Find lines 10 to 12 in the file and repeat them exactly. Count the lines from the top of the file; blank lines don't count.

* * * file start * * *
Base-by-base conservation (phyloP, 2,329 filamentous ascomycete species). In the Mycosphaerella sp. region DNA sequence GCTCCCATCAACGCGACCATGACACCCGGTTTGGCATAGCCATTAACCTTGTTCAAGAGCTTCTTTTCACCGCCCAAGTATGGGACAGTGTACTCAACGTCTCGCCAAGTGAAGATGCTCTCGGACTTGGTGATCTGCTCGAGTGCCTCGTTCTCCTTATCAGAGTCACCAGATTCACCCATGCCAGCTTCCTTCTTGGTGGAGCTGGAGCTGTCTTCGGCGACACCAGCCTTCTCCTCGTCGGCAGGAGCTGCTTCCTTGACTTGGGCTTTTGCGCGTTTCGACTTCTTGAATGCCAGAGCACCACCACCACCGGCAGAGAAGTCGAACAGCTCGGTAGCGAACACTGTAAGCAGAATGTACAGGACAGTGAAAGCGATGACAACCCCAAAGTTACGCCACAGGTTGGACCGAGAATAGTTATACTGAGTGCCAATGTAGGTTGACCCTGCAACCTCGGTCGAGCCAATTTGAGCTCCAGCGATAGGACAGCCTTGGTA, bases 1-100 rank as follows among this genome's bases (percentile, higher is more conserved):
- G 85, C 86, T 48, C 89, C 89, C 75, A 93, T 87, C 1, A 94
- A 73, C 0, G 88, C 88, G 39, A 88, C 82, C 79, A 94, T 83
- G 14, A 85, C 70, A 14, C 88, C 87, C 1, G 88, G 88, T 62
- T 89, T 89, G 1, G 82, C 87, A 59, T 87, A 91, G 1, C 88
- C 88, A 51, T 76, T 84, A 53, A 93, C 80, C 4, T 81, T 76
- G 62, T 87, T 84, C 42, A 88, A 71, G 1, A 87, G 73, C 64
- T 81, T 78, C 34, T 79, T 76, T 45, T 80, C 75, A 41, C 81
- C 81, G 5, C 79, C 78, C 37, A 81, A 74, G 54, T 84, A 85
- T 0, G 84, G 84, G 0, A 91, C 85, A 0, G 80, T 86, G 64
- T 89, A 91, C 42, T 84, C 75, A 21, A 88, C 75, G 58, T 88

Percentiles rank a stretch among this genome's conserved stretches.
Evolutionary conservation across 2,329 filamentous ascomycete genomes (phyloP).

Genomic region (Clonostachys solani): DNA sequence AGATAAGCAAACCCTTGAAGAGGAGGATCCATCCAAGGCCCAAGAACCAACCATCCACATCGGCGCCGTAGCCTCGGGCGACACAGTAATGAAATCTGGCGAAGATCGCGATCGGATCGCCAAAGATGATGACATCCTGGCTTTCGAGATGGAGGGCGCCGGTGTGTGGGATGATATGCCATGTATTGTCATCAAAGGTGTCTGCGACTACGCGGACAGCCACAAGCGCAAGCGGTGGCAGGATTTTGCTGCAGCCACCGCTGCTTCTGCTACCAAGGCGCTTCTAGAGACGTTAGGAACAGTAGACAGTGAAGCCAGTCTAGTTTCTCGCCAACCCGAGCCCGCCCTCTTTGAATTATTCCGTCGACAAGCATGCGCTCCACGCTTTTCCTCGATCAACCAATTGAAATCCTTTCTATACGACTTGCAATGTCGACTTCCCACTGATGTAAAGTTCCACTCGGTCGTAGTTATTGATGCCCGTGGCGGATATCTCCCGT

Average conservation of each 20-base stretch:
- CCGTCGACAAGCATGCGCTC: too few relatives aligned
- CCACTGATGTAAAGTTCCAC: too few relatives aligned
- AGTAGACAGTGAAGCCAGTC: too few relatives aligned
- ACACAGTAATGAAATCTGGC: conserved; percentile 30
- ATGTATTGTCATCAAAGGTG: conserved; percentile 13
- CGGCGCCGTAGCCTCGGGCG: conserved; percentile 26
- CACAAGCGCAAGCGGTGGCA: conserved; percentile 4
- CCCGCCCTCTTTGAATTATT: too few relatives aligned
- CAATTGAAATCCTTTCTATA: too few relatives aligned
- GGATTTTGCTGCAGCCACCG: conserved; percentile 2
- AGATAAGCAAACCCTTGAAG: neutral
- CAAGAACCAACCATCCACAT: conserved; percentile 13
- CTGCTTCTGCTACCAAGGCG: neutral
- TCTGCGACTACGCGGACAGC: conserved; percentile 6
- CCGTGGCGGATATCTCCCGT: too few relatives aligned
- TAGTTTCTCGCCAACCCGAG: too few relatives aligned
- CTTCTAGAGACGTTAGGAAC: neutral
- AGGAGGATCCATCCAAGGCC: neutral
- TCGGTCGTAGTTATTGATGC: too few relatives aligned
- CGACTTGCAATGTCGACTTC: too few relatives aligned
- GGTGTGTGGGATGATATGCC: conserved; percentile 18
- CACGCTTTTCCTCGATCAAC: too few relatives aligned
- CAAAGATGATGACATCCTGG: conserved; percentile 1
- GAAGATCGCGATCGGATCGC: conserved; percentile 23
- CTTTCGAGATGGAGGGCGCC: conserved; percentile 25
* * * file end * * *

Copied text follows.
- T 0, G 84, G 84, G 0, A 91, C 85, A 0, G 80, T 86, G 64
- T 89, A 91, C 42, T 84, C 75, A 21, A 88, C 75, G 58, T 88

Percentiles rank a stretch among this genome's conserved stretches.